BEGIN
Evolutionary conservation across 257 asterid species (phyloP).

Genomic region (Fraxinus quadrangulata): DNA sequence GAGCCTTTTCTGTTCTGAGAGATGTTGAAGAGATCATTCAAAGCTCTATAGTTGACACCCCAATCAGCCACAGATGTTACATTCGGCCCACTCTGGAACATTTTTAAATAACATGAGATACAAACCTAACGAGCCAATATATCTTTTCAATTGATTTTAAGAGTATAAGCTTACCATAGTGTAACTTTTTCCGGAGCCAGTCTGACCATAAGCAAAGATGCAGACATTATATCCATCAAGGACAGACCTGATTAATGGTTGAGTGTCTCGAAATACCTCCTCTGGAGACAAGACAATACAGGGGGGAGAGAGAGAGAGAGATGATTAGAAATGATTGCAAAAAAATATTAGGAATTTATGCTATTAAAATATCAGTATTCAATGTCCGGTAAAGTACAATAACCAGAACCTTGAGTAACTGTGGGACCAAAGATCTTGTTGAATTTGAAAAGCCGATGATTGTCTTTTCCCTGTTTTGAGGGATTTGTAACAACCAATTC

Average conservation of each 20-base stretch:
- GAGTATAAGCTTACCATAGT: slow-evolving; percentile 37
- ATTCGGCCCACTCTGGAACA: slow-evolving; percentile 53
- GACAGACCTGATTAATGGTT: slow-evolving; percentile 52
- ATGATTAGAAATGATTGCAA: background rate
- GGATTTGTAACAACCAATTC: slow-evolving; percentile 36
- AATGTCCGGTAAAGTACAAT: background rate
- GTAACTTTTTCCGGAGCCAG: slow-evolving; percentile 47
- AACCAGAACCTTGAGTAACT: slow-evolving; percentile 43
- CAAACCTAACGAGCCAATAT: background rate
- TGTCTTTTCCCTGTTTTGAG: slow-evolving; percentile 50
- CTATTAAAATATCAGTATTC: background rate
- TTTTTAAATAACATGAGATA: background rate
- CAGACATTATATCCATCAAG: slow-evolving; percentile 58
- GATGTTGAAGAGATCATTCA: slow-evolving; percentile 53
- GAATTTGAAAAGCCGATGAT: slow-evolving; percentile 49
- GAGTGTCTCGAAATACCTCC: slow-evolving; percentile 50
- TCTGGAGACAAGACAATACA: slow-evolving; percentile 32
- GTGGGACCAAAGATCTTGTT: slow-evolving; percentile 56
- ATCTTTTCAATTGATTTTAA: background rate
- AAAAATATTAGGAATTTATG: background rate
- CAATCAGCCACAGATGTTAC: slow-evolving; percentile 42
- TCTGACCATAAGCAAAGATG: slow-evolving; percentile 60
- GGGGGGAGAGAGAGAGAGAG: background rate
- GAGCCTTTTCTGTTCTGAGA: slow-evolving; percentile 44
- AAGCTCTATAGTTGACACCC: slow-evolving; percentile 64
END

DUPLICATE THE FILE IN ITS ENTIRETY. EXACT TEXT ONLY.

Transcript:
Evolutionary conservation across 257 asterid species (phyloP).

Genomic region (Fraxinus quadrangulata): DNA sequence GAGCCTTTTCTGTTCTGAGAGATGTTGAAGAGATCATTCAAAGCTCTATAGTTGACACCCCAATCAGCCACAGATGTTACATTCGGCCCACTCTGGAACATTTTTAAATAACATGAGATACAAACCTAACGAGCCAATATATCTTTTCAATTGATTTTAAGAGTATAAGCTTACCATAGTGTAACTTTTTCCGGAGCCAGTCTGACCATAAGCAAAGATGCAGACATTATATCCATCAAGGACAGACCTGATTAATGGTTGAGTGTCTCGAAATACCTCCTCTGGAGACAAGACAATACAGGGGGGAGAGAGAGAGAGAGATGATTAGAAATGATTGCAAAAAAATATTAGGAATTTATGCTATTAAAATATCAGTATTCAATGTCCGGTAAAGTACAATAACCAGAACCTTGAGTAACTGTGGGACCAAAGATCTTGTTGAATTTGAAAAGCCGATGATTGTCTTTTCCCTGTTTTGAGGGATTTGTAACAACCAATTC

Average conservation of each 20-base stretch:
- GAGTATAAGCTTACCATAGT: slow-evolving; percentile 37
- ATTCGGCCCACTCTGGAACA: slow-evolving; percentile 53
- GACAGACCTGATTAATGGTT: slow-evolving; percentile 52
- ATGATTAGAAATGATTGCAA: background rate
- GGATTTGTAACAACCAATTC: slow-evolving; percentile 36
- AATGTCCGGTAAAGTACAAT: background rate
- GTAACTTTTTCCGGAGCCAG: slow-evolving; percentile 47
- AACCAGAACCTTGAGTAACT: slow-evolving; percentile 43
- CAAACCTAACGAGCCAATAT: background rate
- TGTCTTTTCCCTGTTTTGAG: slow-evolving; percentile 50
- CTATTAAAATATCAGTATTC: background rate
- TTTTTAAATAACATGAGATA: background rate
- CAGACATTATATCCATCAAG: slow-evolving; percentile 58
- GATGTTGAAGAGATCATTCA: slow-evolving; percentile 53
- GAATTTGAAAAGCCGATGAT: slow-evolving; percentile 49
- GAGTGTCTCGAAATACCTCC: slow-evolving; percentile 50
- TCTGGAGACAAGACAATACA: slow-evolving; percentile 32
- GTGGGACCAAAGATCTTGTT: slow-evolving; percentile 56
- ATCTTTTCAATTGATTTTAA: background rate
- AAAAATATTAGGAATTTATG: background rate
- CAATCAGCCACAGATGTTAC: slow-evolving; percentile 42
- TCTGACCATAAGCAAAGATG: slow-evolving; percentile 60
- GGGGGGAGAGAGAGAGAGAG: background rate
- GAGCCTTTTCTGTTCTGAGA: slow-evolving; percentile 44
- AAGCTCTATAGTTGACACCC: slow-evolving; percentile 64